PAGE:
To design the panels I used Inkscape, a vector graphics editor which you can download for free! There's a lot of information available on how to use it and I would suggest you do a couple of the basic tutorials to familiarize yourself with the different features if you haven't used it before
I did a video on how to design knob scales and also make a front panel which I have included above.
There is even an extension that you can download so you can design knob scales easily and simply which you can download here
However, if you don't want to bother learning how to design your own, you can always just use mine which I have attached as a PDF. I have also included the Inkscape file which can be found in my Google drive so you can play around with that as well if you want to.
Step 5: Adding the Water Acrylic to the Front Panel
1. Once you have your design you should print a few copies of it on normal A4 paper. This will allow you to use it as a template to decide how big to cut the opal acrylic which is what the front panel is made from.
2. Cut the acrylic panel to the right size. I used a band saw to do this but you could do it by hand as well.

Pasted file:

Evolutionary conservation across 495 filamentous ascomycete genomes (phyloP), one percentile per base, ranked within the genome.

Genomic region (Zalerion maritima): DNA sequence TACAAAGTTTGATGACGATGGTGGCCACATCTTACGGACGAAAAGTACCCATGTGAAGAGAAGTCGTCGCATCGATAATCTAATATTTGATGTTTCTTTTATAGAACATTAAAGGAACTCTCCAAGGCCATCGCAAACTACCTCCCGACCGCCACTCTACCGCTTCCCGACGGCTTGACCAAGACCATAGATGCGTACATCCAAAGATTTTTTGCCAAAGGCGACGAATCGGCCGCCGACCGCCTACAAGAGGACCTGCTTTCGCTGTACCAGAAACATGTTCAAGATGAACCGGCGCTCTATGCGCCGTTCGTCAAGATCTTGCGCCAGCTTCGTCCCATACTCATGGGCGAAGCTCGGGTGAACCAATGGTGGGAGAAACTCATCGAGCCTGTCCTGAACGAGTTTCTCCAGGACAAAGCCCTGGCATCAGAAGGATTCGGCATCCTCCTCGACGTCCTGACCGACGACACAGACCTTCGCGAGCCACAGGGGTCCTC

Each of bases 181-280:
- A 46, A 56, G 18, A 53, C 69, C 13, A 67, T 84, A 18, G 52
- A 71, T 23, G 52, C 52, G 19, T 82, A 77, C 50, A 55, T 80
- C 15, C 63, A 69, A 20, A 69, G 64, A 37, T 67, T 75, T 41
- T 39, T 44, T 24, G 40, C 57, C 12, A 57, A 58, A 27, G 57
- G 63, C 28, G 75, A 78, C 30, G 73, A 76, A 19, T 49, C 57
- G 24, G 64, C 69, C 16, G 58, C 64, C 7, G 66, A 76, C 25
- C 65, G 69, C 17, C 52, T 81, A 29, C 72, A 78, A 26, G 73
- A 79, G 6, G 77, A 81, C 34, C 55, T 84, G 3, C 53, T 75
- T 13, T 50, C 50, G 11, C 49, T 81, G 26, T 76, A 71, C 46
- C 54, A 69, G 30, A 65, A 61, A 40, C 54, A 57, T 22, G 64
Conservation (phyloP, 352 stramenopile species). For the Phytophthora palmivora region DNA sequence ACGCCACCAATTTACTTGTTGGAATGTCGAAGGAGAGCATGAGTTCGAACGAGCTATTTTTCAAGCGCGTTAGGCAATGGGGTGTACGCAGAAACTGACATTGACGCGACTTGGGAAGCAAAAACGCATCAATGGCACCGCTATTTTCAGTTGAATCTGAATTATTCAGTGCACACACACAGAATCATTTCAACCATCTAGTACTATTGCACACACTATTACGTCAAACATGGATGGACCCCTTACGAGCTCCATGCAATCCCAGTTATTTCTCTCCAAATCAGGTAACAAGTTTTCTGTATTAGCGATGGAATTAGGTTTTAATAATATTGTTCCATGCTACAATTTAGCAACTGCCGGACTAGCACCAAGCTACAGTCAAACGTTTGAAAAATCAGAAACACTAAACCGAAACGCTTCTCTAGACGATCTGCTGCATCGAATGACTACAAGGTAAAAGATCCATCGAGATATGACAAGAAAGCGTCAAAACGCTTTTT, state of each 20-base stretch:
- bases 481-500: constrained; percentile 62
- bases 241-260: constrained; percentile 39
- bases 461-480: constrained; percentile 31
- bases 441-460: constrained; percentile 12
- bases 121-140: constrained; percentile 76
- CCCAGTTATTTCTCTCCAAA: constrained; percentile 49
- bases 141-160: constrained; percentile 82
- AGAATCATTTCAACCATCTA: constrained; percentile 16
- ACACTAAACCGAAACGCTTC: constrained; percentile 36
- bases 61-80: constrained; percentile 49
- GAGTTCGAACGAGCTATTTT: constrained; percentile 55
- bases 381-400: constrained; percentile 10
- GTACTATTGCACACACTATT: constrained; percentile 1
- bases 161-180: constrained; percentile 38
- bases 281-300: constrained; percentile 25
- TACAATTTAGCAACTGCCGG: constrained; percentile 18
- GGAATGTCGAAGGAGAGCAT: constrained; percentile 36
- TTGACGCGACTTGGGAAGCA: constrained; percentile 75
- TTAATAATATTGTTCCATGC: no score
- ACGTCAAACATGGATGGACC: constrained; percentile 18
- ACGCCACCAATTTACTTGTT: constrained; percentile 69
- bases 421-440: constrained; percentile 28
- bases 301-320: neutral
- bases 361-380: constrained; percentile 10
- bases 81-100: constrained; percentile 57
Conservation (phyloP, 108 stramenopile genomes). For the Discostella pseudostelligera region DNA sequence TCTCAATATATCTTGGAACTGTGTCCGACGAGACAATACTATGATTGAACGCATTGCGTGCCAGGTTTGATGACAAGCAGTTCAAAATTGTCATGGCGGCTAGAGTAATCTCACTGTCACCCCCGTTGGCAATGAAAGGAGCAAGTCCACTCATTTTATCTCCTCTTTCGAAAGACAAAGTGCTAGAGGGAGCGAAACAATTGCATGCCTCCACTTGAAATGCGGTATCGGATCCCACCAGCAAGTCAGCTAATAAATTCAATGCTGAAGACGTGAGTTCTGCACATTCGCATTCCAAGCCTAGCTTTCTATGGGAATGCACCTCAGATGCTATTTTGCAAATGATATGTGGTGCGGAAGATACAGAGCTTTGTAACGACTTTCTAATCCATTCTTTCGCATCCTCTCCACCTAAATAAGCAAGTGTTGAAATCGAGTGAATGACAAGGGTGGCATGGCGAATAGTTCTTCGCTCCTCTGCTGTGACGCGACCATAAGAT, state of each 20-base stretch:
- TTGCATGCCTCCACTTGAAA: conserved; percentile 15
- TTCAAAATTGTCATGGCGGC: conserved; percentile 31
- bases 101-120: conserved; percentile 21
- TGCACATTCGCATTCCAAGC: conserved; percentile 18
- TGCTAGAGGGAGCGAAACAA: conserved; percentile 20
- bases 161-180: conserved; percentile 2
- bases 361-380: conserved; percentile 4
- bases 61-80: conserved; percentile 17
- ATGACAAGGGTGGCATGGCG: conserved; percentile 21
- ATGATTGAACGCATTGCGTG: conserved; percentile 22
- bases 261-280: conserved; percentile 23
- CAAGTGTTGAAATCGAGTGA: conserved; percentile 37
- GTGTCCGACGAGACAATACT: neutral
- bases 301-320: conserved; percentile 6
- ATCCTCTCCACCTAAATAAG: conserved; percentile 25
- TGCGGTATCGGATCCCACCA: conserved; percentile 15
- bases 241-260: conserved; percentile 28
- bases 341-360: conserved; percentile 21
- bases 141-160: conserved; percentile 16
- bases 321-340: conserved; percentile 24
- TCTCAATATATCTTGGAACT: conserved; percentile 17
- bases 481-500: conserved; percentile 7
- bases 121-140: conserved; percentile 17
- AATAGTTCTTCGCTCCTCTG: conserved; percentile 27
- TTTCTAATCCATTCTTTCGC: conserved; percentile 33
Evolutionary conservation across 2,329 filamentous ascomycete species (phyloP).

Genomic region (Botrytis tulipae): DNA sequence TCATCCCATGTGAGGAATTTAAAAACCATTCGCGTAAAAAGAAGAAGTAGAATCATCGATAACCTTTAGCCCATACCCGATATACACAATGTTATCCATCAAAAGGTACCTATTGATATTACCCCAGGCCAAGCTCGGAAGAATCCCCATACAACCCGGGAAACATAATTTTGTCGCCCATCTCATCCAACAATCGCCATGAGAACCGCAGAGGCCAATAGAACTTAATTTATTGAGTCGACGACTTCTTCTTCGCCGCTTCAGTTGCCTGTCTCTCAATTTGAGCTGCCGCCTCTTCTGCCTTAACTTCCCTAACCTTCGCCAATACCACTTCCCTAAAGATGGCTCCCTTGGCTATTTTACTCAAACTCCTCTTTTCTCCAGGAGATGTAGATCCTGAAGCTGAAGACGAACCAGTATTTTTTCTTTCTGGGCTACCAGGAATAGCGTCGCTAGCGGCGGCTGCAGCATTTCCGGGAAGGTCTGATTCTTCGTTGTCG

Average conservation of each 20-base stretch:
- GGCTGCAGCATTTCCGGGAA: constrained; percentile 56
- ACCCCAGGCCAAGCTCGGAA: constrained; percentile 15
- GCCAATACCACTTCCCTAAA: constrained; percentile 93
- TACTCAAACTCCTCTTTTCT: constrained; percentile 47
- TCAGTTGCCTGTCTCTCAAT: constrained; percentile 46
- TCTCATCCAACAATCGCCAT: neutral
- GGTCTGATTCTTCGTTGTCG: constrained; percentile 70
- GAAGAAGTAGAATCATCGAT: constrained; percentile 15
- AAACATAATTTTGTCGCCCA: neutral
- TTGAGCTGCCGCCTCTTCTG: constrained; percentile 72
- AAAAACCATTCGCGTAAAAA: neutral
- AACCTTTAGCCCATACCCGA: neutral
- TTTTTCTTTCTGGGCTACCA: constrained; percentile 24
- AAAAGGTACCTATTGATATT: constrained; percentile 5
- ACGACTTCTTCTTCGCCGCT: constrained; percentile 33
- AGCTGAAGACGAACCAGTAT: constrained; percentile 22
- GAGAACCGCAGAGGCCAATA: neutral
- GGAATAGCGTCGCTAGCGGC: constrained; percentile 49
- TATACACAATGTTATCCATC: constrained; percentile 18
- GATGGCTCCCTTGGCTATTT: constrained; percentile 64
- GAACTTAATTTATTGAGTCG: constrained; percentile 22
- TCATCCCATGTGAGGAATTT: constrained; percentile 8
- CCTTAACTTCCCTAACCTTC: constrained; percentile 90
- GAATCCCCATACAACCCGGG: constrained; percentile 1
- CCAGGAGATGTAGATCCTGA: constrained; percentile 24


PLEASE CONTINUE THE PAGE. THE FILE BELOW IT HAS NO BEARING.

3. Next, print the panel design directly onto decal paper and leave to dry for 30 minutes.
4. Add the water decal to the acrylic by placing the decal into some warm water and once it start to lift off, carefully slide it onto the acrylic. Ensure everything is lined up right and remove any excess water.
5. Once fully dried, spray some clear acrylic paint on the panel and repeat 2 to 3 times.
Step 6: Drilling and Cutting the Front Panel
Most of the drilling is pretty straight forward if you use a stepped drill piece. There is one tricky art though and that is making the slit for the slider potentiometer. I used a demel with a cutting blade to make the initial cut and then had to use some small files to finish it off.
1. Before I started to drill any holes, I used a punch first to help ensure I drilled in the centre.
2. Next, use a stepped drill piece to drill out the holes for the pots, switches and speaker grill